Kansas center Landen Lucas wasn’t in the mood to be told he’d played well — even if an eight-point, five-rebound effort appeared to be progress in Kansas’ 89-74 victory over Stanford on Saturday.
“There’s still a lot of improvement I have to make,” Lucas said. “But I’m aware of it. I’m not settling for anything.”
All throughout his Kansas career, Lucas has relied on his intelligence to make up for any athletic shortcomings he’s had. The 23-year-old, who already has his business degree and likes to head to Kansas City casinos to challenge his mind in Texas Hold ’em poker tournaments according to a recent Bleacher Report story, is as deep a thinker as the Jayhawks have had in recent seasons.
Yet that gift might have been holding him back early on. After being lauded by Kansas coach Bill Self as the biggest reason for the Jayhawks’ 17-game win streak a season ago, Lucas put excess pressure on himself this offseason to set goals higher.
It’s the reason, Lucas says, that he’s shown some poor body language at times this year, whether that’s meant dropping his head or complaining to officials.
“I’ve got to make sure I manage that, because as a senior on this team, I can’t do that,” Lucas said. “I’ve got to get better at that.”
The good news for Lucas? He’s smart enough to get out of this funk as well.
Saturday’s game against Stanford showed just how much KU needs him. Stanford’s Reid Travis met little resistance in the post, scoring 29 points while racking up 22 free-throw attempts. That was the most by a KU opponent ever — home or away — in the program’s storied history.
As one might guess, Self made sure to bring this up to his forwards after the game.
“One guy just kicked our butt,” Self said.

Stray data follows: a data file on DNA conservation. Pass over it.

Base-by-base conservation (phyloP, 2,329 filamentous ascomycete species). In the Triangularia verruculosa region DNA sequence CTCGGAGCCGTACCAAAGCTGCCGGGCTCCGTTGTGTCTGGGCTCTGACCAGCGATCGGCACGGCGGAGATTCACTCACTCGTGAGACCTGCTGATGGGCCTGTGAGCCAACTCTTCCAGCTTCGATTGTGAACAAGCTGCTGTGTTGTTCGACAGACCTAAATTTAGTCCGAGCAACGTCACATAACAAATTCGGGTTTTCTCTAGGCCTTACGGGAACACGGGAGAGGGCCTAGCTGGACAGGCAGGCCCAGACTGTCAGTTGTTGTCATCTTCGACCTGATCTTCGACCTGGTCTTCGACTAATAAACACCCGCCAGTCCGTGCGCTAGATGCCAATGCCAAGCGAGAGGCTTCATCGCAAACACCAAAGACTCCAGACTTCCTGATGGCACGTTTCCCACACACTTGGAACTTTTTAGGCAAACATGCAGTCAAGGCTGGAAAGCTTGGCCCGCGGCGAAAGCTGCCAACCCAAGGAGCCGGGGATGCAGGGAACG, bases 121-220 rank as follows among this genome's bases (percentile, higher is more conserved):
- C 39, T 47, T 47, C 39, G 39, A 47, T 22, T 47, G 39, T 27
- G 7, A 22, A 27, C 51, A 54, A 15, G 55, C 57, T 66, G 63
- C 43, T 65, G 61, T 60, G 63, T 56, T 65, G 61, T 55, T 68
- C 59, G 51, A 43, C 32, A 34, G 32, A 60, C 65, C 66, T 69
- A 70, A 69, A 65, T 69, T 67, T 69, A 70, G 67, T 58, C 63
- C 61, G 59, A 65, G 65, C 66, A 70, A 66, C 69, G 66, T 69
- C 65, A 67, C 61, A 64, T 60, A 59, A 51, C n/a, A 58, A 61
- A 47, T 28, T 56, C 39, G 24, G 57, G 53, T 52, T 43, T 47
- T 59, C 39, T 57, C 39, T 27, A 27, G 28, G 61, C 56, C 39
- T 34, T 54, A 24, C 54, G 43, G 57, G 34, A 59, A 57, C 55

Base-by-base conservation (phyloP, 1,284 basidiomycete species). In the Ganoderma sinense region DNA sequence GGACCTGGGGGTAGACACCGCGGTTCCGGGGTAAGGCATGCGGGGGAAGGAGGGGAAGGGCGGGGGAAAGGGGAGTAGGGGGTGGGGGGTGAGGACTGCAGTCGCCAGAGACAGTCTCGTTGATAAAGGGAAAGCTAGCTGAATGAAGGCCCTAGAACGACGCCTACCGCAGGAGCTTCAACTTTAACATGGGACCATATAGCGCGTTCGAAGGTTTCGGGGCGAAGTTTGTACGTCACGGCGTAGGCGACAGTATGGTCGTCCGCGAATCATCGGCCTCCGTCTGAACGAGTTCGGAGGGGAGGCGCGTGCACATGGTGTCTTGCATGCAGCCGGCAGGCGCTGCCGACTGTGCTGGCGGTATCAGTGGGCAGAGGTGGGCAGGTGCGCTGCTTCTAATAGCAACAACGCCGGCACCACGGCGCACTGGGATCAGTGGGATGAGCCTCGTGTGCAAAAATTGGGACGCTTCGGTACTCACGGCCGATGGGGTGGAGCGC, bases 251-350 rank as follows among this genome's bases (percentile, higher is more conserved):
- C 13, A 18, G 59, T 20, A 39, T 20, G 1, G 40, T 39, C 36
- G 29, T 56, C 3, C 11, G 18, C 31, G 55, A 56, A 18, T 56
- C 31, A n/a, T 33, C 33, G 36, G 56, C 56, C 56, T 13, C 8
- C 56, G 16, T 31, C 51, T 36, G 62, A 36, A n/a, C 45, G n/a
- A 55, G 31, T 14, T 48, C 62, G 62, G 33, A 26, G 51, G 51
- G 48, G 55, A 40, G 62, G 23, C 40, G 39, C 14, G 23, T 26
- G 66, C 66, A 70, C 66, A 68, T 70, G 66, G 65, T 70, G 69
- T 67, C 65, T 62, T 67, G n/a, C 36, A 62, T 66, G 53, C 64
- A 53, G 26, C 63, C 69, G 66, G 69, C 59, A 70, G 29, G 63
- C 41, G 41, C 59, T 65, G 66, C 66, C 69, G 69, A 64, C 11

So what’s the solution? Well, Kansas can start trapping the post, a riskier strategy that will require practice time and repetition.
Or, Kansas can simply get the Lucas back it had last season: the one who didn’t foul and was able to shut down other team’s big men.
“I think part of it is just my aggressiveness isn’t there on defense, just all-around game,” Lucas said. “That’s mainly due to trying to stay out of foul trouble.”
This has been Lucas’ main problem of the early season, though it’s probably more easily correctable for him than Kansas’ other big men.
Lucas had four fouls Saturday (the Jayhawks’ primary big men combined for 16), but two of his fouls in the first half came on offensive possessions.
One was an illegal screen where he lunged unnecessarily at a Stanford player, while another came on an NCAA officiating point of emphasis. During a set play by Kansas, Lucas had his man sealed with his hip for an easy basket, but he also raised his right elbow to clear extra space that wasn’t needed.
Though that wasn’t a foul a year ago, it is this year. And it’s that type of nuance that has kept Lucas from staying on the floor.
Lucas also has been playing injured. He hurt his right foot before the season-opener and has worn a walking boot to take pressure off it, though he said Saturday it is “getting better.” He also sat out Kansas’ last game against Long Beach State with an oblique ailment, according to Self.
“None of my injuries are really affecting me,” Lucas said. “Anything on the court is all me.”
Though Lucas isn’t making excuses, keep in mind he’s playing for a coach that isn’t a big fan of soft players. Admitting an injury is hampering him — even if it is — might not be the best path to future playing time.
Either way, Lucas is expecting more out of himself. Last season, he was in the top 50 nationally in offensive and defensive rebounding percentage; this year, he hasn’t cracked the top 500 in either.
“I’ve been terrible. I know that,” Lucas said of his rebounding. “That’s something I need to change, but I also know that it’s something I’ve done for years now, ever since I was a little kid.
“It hasn’t gone anywhere, and it will come back eventually. I think I’ll make it happen.”
This much is evident: Kansas’ four-guard look needs a reliable defensive stopper and rebounder at the 5 position. Lucas, even with a tough start, has a clear path to extended playing time if he can give the Jayhawks more of what he has in the past.
Lucas also is bright enough to understand the long game.
“What happens early on in the grand scheme of things isn’t that big,” Lucas said. “I’m just staying calm and just trying to find a way to progress in each game and each practice, so when it does matter, I have it figured out.”